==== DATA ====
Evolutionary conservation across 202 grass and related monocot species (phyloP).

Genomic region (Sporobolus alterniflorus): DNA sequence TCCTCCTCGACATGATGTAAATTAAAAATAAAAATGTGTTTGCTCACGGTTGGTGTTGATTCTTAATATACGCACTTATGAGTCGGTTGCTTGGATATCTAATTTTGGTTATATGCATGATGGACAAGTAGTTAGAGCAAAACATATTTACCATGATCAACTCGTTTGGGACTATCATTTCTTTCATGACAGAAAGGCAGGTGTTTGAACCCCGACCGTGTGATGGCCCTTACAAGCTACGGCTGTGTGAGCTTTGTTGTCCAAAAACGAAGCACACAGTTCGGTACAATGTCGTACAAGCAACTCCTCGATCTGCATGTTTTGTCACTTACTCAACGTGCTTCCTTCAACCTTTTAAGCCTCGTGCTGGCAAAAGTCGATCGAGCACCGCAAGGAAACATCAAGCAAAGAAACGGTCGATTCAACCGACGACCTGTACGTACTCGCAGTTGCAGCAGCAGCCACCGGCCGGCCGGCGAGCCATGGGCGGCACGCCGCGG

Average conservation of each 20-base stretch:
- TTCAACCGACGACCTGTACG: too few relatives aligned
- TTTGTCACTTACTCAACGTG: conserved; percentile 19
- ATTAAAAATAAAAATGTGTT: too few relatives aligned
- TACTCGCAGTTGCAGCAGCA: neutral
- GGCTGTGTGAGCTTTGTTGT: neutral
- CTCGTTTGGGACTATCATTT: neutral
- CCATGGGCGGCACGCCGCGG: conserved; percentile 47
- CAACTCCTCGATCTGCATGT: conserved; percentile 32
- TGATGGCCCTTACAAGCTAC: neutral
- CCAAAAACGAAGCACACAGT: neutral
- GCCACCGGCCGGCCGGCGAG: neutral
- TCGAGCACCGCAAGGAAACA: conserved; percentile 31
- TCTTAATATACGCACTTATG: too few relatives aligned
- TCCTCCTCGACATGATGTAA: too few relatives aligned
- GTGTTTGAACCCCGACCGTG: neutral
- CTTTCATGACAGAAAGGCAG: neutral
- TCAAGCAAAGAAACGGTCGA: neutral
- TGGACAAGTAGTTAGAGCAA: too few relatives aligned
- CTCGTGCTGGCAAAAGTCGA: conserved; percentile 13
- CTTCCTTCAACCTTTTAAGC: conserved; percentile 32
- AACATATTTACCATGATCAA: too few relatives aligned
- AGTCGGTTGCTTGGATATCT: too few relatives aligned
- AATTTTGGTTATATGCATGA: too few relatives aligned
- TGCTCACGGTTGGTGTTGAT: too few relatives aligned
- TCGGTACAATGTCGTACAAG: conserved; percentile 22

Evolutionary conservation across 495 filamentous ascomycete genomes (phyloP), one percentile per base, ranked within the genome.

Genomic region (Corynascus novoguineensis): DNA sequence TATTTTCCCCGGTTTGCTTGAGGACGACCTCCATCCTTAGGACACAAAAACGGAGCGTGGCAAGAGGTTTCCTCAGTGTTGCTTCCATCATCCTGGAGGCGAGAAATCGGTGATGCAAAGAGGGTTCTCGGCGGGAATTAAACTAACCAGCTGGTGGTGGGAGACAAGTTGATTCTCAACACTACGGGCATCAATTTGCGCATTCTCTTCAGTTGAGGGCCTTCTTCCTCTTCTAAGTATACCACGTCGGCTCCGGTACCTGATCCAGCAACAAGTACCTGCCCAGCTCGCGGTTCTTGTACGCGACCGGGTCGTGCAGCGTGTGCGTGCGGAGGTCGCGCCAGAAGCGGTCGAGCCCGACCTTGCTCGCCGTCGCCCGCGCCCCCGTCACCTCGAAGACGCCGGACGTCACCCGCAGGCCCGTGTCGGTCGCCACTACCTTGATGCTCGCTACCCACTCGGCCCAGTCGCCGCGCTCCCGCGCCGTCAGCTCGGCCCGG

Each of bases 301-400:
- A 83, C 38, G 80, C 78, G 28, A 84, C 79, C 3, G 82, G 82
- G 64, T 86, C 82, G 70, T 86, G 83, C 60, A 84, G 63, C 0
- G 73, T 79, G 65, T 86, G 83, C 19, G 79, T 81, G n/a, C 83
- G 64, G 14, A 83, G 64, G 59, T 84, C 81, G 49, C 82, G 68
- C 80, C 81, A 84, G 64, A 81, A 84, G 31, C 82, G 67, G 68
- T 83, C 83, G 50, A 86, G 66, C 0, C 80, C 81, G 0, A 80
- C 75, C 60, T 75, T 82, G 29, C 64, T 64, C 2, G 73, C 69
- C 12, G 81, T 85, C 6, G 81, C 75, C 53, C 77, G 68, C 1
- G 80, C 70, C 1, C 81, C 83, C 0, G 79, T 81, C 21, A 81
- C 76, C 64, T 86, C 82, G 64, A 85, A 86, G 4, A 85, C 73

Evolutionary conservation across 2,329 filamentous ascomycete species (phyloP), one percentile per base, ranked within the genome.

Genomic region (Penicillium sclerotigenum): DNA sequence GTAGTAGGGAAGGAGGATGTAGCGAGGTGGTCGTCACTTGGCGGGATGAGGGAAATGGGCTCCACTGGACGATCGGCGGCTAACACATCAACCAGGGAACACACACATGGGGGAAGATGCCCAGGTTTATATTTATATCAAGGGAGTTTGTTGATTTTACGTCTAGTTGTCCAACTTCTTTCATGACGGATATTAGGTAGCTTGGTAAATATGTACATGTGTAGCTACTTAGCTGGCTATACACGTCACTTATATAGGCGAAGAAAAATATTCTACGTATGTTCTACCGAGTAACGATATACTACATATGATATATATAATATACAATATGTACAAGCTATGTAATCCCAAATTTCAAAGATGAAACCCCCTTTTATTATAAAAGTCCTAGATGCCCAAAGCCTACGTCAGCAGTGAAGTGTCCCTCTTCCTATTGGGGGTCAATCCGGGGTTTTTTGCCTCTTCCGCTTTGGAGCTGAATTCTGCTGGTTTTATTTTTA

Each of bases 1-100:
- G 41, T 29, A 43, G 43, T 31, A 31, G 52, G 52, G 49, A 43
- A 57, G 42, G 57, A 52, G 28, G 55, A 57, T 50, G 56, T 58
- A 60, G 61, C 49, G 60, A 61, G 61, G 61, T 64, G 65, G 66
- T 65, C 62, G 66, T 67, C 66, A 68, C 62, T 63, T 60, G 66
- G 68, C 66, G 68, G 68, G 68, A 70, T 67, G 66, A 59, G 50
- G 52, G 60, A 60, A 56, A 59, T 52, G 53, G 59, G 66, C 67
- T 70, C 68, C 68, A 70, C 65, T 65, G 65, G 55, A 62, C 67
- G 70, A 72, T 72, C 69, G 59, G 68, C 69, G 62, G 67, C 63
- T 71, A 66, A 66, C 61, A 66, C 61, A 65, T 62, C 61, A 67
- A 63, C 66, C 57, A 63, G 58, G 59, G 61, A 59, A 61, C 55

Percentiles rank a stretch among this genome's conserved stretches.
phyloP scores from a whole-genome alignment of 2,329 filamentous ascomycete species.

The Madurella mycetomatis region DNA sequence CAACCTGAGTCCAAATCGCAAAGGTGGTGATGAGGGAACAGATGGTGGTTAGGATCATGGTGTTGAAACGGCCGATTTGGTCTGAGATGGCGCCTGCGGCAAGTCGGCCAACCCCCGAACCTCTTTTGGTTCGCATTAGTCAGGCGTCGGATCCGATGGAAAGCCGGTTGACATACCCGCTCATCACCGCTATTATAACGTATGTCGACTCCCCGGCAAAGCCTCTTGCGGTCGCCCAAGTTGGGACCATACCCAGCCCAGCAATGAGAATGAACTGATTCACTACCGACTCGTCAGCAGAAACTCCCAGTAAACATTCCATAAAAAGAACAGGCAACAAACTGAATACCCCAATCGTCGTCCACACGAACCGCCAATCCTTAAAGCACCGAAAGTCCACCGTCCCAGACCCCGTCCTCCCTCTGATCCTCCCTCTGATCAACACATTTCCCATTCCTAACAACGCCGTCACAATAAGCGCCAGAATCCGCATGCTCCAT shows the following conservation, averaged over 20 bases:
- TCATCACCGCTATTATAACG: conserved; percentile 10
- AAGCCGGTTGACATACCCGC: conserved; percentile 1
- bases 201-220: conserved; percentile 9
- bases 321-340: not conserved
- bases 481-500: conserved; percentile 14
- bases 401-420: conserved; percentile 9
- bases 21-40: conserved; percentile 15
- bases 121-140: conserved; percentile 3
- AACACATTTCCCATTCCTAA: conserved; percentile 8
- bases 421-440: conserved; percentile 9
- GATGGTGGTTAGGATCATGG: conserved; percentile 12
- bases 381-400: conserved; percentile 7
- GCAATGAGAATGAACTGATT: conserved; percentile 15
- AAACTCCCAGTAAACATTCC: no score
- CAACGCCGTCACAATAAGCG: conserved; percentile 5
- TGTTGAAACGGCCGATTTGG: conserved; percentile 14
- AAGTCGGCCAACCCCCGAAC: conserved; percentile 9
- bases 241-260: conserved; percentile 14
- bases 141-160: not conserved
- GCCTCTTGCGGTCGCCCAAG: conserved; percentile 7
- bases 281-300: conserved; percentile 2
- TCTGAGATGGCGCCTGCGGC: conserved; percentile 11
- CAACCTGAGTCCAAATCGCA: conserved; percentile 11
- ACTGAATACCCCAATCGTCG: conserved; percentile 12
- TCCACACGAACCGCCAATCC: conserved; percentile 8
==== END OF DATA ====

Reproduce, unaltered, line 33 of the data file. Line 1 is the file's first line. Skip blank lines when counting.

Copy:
- G 64, T 86, C 82, G 70, T 86, G 83, C 60, A 84, G 63, C 0